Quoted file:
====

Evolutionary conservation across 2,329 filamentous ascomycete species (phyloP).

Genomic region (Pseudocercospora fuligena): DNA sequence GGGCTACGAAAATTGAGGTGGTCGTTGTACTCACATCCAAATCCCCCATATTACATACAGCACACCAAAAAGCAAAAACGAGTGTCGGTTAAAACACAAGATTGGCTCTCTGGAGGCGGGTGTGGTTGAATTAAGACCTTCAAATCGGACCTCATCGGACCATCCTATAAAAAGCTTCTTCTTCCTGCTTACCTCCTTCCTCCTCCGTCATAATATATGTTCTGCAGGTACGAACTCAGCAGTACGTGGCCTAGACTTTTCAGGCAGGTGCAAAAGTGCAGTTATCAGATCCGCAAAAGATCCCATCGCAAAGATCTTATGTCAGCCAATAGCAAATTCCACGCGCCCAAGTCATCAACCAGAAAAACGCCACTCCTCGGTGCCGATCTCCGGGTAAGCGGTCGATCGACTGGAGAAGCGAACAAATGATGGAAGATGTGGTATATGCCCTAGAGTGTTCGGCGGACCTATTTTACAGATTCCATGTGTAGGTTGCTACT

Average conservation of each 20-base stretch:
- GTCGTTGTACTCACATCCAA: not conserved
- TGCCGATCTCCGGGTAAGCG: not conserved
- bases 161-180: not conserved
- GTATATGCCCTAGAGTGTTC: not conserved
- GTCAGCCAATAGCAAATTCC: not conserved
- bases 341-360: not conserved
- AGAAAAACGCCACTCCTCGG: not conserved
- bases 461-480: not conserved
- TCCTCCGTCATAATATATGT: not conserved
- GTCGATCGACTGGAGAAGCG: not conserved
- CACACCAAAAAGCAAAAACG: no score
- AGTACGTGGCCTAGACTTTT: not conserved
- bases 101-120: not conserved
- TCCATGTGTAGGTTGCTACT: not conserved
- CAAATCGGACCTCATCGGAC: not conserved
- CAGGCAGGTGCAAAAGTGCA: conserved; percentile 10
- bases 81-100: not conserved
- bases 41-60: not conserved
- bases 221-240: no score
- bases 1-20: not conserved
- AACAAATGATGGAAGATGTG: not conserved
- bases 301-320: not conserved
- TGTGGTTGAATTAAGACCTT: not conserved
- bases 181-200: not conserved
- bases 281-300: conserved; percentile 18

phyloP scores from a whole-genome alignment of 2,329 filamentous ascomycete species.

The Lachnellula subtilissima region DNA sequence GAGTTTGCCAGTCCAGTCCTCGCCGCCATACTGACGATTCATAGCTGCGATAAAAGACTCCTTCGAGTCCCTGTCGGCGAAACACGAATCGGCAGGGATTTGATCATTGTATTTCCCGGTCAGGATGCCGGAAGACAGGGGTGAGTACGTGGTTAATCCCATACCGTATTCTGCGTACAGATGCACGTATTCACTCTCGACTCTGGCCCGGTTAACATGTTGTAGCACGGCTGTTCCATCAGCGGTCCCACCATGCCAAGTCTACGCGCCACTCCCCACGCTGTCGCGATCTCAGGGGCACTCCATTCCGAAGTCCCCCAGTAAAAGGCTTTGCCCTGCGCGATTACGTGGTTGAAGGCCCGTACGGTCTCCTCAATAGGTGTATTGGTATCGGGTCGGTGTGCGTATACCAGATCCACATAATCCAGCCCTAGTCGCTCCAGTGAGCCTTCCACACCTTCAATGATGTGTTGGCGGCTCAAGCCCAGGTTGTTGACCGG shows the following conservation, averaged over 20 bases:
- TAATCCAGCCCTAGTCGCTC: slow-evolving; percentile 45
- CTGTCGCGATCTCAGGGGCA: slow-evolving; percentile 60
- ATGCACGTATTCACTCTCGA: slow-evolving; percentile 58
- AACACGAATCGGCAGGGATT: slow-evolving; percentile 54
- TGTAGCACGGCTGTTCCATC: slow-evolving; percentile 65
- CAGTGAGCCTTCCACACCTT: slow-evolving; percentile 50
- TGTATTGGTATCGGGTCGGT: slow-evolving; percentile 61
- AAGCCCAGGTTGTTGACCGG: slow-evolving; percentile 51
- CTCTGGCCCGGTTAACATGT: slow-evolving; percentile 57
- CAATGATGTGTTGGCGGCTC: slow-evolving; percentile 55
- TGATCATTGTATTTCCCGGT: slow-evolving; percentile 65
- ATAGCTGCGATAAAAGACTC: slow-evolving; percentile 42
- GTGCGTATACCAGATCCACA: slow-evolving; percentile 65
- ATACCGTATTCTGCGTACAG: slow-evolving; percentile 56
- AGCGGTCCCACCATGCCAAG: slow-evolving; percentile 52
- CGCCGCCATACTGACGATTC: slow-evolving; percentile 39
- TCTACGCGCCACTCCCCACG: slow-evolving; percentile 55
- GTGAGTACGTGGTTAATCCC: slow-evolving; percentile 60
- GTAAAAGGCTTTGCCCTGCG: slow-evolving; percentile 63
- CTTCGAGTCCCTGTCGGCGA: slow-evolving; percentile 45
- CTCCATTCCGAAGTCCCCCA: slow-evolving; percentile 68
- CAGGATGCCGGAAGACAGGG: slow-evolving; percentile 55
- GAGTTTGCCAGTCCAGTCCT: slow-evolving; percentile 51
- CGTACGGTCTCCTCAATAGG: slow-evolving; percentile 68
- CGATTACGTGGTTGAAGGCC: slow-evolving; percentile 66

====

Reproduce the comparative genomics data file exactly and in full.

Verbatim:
Evolutionary conservation across 2,329 filamentous ascomycete species (phyloP).

Genomic region (Pseudocercospora fuligena): DNA sequence GGGCTACGAAAATTGAGGTGGTCGTTGTACTCACATCCAAATCCCCCATATTACATACAGCACACCAAAAAGCAAAAACGAGTGTCGGTTAAAACACAAGATTGGCTCTCTGGAGGCGGGTGTGGTTGAATTAAGACCTTCAAATCGGACCTCATCGGACCATCCTATAAAAAGCTTCTTCTTCCTGCTTACCTCCTTCCTCCTCCGTCATAATATATGTTCTGCAGGTACGAACTCAGCAGTACGTGGCCTAGACTTTTCAGGCAGGTGCAAAAGTGCAGTTATCAGATCCGCAAAAGATCCCATCGCAAAGATCTTATGTCAGCCAATAGCAAATTCCACGCGCCCAAGTCATCAACCAGAAAAACGCCACTCCTCGGTGCCGATCTCCGGGTAAGCGGTCGATCGACTGGAGAAGCGAACAAATGATGGAAGATGTGGTATATGCCCTAGAGTGTTCGGCGGACCTATTTTACAGATTCCATGTGTAGGTTGCTACT

Average conservation of each 20-base stretch:
- GTCGTTGTACTCACATCCAA: not conserved
- TGCCGATCTCCGGGTAAGCG: not conserved
- bases 161-180: not conserved
- GTATATGCCCTAGAGTGTTC: not conserved
- GTCAGCCAATAGCAAATTCC: not conserved
- bases 341-360: not conserved
- AGAAAAACGCCACTCCTCGG: not conserved
- bases 461-480: not conserved
- TCCTCCGTCATAATATATGT: not conserved
- GTCGATCGACTGGAGAAGCG: not conserved
- CACACCAAAAAGCAAAAACG: no score
- AGTACGTGGCCTAGACTTTT: not conserved
- bases 101-120: not conserved
- TCCATGTGTAGGTTGCTACT: not conserved
- CAAATCGGACCTCATCGGAC: not conserved
- CAGGCAGGTGCAAAAGTGCA: conserved; percentile 10
- bases 81-100: not conserved
- bases 41-60: not conserved
- bases 221-240: no score
- bases 1-20: not conserved
- AACAAATGATGGAAGATGTG: not conserved
- bases 301-320: not conserved
- TGTGGTTGAATTAAGACCTT: not conserved
- bases 181-200: not conserved
- bases 281-300: conserved; percentile 18

phyloP scores from a whole-genome alignment of 2,329 filamentous ascomycete species.

The Lachnellula subtilissima region DNA sequence GAGTTTGCCAGTCCAGTCCTCGCCGCCATACTGACGATTCATAGCTGCGATAAAAGACTCCTTCGAGTCCCTGTCGGCGAAACACGAATCGGCAGGGATTTGATCATTGTATTTCCCGGTCAGGATGCCGGAAGACAGGGGTGAGTACGTGGTTAATCCCATACCGTATTCTGCGTACAGATGCACGTATTCACTCTCGACTCTGGCCCGGTTAACATGTTGTAGCACGGCTGTTCCATCAGCGGTCCCACCATGCCAAGTCTACGCGCCACTCCCCACGCTGTCGCGATCTCAGGGGCACTCCATTCCGAAGTCCCCCAGTAAAAGGCTTTGCCCTGCGCGATTACGTGGTTGAAGGCCCGTACGGTCTCCTCAATAGGTGTATTGGTATCGGGTCGGTGTGCGTATACCAGATCCACATAATCCAGCCCTAGTCGCTCCAGTGAGCCTTCCACACCTTCAATGATGTGTTGGCGGCTCAAGCCCAGGTTGTTGACCGG shows the following conservation, averaged over 20 bases:
- TAATCCAGCCCTAGTCGCTC: slow-evolving; percentile 45
- CTGTCGCGATCTCAGGGGCA: slow-evolving; percentile 60
- ATGCACGTATTCACTCTCGA: slow-evolving; percentile 58
- AACACGAATCGGCAGGGATT: slow-evolving; percentile 54
- TGTAGCACGGCTGTTCCATC: slow-evolving; percentile 65
- CAGTGAGCCTTCCACACCTT: slow-evolving; percentile 50
- TGTATTGGTATCGGGTCGGT: slow-evolving; percentile 61
- AAGCCCAGGTTGTTGACCGG: slow-evolving; percentile 51
- CTCTGGCCCGGTTAACATGT: slow-evolving; percentile 57
- CAATGATGTGTTGGCGGCTC: slow-evolving; percentile 55
- TGATCATTGTATTTCCCGGT: slow-evolving; percentile 65
- ATAGCTGCGATAAAAGACTC: slow-evolving; percentile 42
- GTGCGTATACCAGATCCACA: slow-evolving; percentile 65
- ATACCGTATTCTGCGTACAG: slow-evolving; percentile 56
- AGCGGTCCCACCATGCCAAG: slow-evolving; percentile 52
- CGCCGCCATACTGACGATTC: slow-evolving; percentile 39
- TCTACGCGCCACTCCCCACG: slow-evolving; percentile 55
- GTGAGTACGTGGTTAATCCC: slow-evolving; percentile 60
- GTAAAAGGCTTTGCCCTGCG: slow-evolving; percentile 63
- CTTCGAGTCCCTGTCGGCGA: slow-evolving; percentile 45
- CTCCATTCCGAAGTCCCCCA: slow-evolving; percentile 68
- CAGGATGCCGGAAGACAGGG: slow-evolving; percentile 55
- GAGTTTGCCAGTCCAGTCCT: slow-evolving; percentile 51
- CGTACGGTCTCCTCAATAGG: slow-evolving; percentile 68
- CGATTACGTGGTTGAAGGCC: slow-evolving; percentile 66